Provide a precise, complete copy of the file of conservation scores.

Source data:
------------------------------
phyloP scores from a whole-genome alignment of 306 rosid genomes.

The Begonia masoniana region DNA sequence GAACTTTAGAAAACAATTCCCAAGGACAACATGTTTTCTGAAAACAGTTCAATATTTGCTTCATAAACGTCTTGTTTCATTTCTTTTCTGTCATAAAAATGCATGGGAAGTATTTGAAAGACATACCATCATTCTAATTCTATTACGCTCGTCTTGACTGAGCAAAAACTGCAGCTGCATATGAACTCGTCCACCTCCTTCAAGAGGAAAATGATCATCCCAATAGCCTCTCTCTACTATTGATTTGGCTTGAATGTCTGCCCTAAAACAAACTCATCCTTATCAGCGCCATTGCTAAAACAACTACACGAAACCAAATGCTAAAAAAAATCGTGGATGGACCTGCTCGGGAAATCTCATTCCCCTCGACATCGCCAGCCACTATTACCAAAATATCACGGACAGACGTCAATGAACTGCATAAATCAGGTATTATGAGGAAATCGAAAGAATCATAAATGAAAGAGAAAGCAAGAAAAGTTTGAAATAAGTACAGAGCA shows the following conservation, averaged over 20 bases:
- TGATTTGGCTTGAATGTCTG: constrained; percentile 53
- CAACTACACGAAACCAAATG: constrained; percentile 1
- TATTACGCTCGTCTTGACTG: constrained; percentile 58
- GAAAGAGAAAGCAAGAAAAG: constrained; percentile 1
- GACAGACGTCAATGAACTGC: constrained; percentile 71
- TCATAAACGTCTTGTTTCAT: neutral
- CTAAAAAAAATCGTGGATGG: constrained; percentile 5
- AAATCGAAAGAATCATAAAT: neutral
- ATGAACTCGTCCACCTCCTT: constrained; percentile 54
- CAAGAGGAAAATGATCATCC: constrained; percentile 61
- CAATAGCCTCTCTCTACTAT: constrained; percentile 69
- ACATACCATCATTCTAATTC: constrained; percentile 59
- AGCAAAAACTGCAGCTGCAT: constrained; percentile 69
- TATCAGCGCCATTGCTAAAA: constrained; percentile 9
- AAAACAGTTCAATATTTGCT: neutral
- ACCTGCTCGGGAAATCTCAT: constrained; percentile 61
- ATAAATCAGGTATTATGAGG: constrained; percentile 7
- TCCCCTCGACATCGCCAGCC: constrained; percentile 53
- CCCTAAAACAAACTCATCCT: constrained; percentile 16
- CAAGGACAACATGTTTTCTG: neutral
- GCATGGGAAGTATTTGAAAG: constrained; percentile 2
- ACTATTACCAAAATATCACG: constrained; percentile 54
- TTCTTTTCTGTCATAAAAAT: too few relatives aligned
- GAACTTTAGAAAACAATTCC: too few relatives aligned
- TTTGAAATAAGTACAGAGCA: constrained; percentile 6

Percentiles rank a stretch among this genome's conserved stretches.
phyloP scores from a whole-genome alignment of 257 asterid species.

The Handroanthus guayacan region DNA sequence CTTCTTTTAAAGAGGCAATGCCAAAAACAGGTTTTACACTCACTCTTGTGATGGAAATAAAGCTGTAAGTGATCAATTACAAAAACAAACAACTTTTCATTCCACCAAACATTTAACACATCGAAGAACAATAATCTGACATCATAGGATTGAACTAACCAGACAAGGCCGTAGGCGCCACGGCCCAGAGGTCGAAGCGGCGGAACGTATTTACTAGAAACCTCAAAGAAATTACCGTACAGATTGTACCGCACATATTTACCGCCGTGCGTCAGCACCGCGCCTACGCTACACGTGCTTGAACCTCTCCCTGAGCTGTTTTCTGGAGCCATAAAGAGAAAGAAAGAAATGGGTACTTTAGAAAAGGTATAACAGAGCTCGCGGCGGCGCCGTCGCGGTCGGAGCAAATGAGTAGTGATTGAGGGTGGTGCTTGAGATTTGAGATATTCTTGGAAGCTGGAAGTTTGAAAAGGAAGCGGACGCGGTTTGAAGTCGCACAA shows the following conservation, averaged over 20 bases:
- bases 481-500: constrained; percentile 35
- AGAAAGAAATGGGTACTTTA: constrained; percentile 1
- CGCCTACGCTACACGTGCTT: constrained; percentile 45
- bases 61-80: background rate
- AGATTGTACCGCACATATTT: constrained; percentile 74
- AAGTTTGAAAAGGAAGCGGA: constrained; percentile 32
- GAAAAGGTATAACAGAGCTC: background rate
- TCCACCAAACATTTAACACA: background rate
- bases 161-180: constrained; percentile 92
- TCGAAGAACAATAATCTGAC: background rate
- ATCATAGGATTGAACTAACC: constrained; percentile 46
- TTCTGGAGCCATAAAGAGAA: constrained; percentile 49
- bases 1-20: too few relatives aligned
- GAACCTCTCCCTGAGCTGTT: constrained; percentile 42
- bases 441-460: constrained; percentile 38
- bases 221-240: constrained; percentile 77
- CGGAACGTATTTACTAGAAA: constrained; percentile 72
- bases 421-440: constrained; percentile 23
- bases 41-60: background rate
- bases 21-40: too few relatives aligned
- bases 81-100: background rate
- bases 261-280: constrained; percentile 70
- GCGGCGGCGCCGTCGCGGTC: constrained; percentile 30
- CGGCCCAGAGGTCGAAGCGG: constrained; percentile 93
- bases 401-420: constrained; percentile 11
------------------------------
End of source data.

phyloP scores from a whole-genome alignment of 306 rosid genomes.

The Begonia masoniana region DNA sequence GAACTTTAGAAAACAATTCCCAAGGACAACATGTTTTCTGAAAACAGTTCAATATTTGCTTCATAAACGTCTTGTTTCATTTCTTTTCTGTCATAAAAATGCATGGGAAGTATTTGAAAGACATACCATCATTCTAATTCTATTACGCTCGTCTTGACTGAGCAAAAACTGCAGCTGCATATGAACTCGTCCACCTCCTTCAAGAGGAAAATGATCATCCCAATAGCCTCTCTCTACTATTGATTTGGCTTGAATGTCTGCCCTAAAACAAACTCATCCTTATCAGCGCCATTGCTAAAACAACTACACGAAACCAAATGCTAAAAAAAATCGTGGATGGACCTGCTCGGGAAATCTCATTCCCCTCGACATCGCCAGCCACTATTACCAAAATATCACGGACAGACGTCAATGAACTGCATAAATCAGGTATTATGAGGAAATCGAAAGAATCATAAATGAAAGAGAAAGCAAGAAAAGTTTGAAATAAGTACAGAGCA shows the following conservation, averaged over 20 bases:
- TGATTTGGCTTGAATGTCTG: constrained; percentile 53
- CAACTACACGAAACCAAATG: constrained; percentile 1
- TATTACGCTCGTCTTGACTG: constrained; percentile 58
- GAAAGAGAAAGCAAGAAAAG: constrained; percentile 1
- GACAGACGTCAATGAACTGC: constrained; percentile 71
- TCATAAACGTCTTGTTTCAT: neutral
- CTAAAAAAAATCGTGGATGG: constrained; percentile 5
- AAATCGAAAGAATCATAAAT: neutral
- ATGAACTCGTCCACCTCCTT: constrained; percentile 54
- CAAGAGGAAAATGATCATCC: constrained; percentile 61
- CAATAGCCTCTCTCTACTAT: constrained; percentile 69
- ACATACCATCATTCTAATTC: constrained; percentile 59
- AGCAAAAACTGCAGCTGCAT: constrained; percentile 69
- TATCAGCGCCATTGCTAAAA: constrained; percentile 9
- AAAACAGTTCAATATTTGCT: neutral
- ACCTGCTCGGGAAATCTCAT: constrained; percentile 61
- ATAAATCAGGTATTATGAGG: constrained; percentile 7
- TCCCCTCGACATCGCCAGCC: constrained; percentile 53
- CCCTAAAACAAACTCATCCT: constrained; percentile 16
- CAAGGACAACATGTTTTCTG: neutral
- GCATGGGAAGTATTTGAAAG: constrained; percentile 2
- ACTATTACCAAAATATCACG: constrained; percentile 54
- TTCTTTTCTGTCATAAAAAT: too few relatives aligned
- GAACTTTAGAAAACAATTCC: too few relatives aligned
- TTTGAAATAAGTACAGAGCA: constrained; percentile 6

Percentiles rank a stretch among this genome's conserved stretches.
phyloP scores from a whole-genome alignment of 257 asterid species.

The Handroanthus guayacan region DNA sequence CTTCTTTTAAAGAGGCAATGCCAAAAACAGGTTTTACACTCACTCTTGTGATGGAAATAAAGCTGTAAGTGATCAATTACAAAAACAAACAACTTTTCATTCCACCAAACATTTAACACATCGAAGAACAATAATCTGACATCATAGGATTGAACTAACCAGACAAGGCCGTAGGCGCCACGGCCCAGAGGTCGAAGCGGCGGAACGTATTTACTAGAAACCTCAAAGAAATTACCGTACAGATTGTACCGCACATATTTACCGCCGTGCGTCAGCACCGCGCCTACGCTACACGTGCTTGAACCTCTCCCTGAGCTGTTTTCTGGAGCCATAAAGAGAAAGAAAGAAATGGGTACTTTAGAAAAGGTATAACAGAGCTCGCGGCGGCGCCGTCGCGGTCGGAGCAAATGAGTAGTGATTGAGGGTGGTGCTTGAGATTTGAGATATTCTTGGAAGCTGGAAGTTTGAAAAGGAAGCGGACGCGGTTTGAAGTCGCACAA shows the following conservation, averaged over 20 bases:
- bases 481-500: constrained; percentile 35
- AGAAAGAAATGGGTACTTTA: constrained; percentile 1
- CGCCTACGCTACACGTGCTT: constrained; percentile 45
- bases 61-80: background rate
- AGATTGTACCGCACATATTT: constrained; percentile 74
- AAGTTTGAAAAGGAAGCGGA: constrained; percentile 32
- GAAAAGGTATAACAGAGCTC: background rate
- TCCACCAAACATTTAACACA: background rate
- bases 161-180: constrained; percentile 92
- TCGAAGAACAATAATCTGAC: background rate
- ATCATAGGATTGAACTAACC: constrained; percentile 46
- TTCTGGAGCCATAAAGAGAA: constrained; percentile 49
- bases 1-20: too few relatives aligned
- GAACCTCTCCCTGAGCTGTT: constrained; percentile 42
- bases 441-460: constrained; percentile 38
- bases 221-240: constrained; percentile 77
- CGGAACGTATTTACTAGAAA: constrained; percentile 72
- bases 421-440: constrained; percentile 23
- bases 41-60: background rate
- bases 21-40: too few relatives aligned
- bases 81-100: background rate
- bases 261-280: constrained; percentile 70
- GCGGCGGCGCCGTCGCGGTC: constrained; percentile 30
- CGGCCCAGAGGTCGAAGCGG: constrained; percentile 93
- bases 401-420: constrained; percentile 11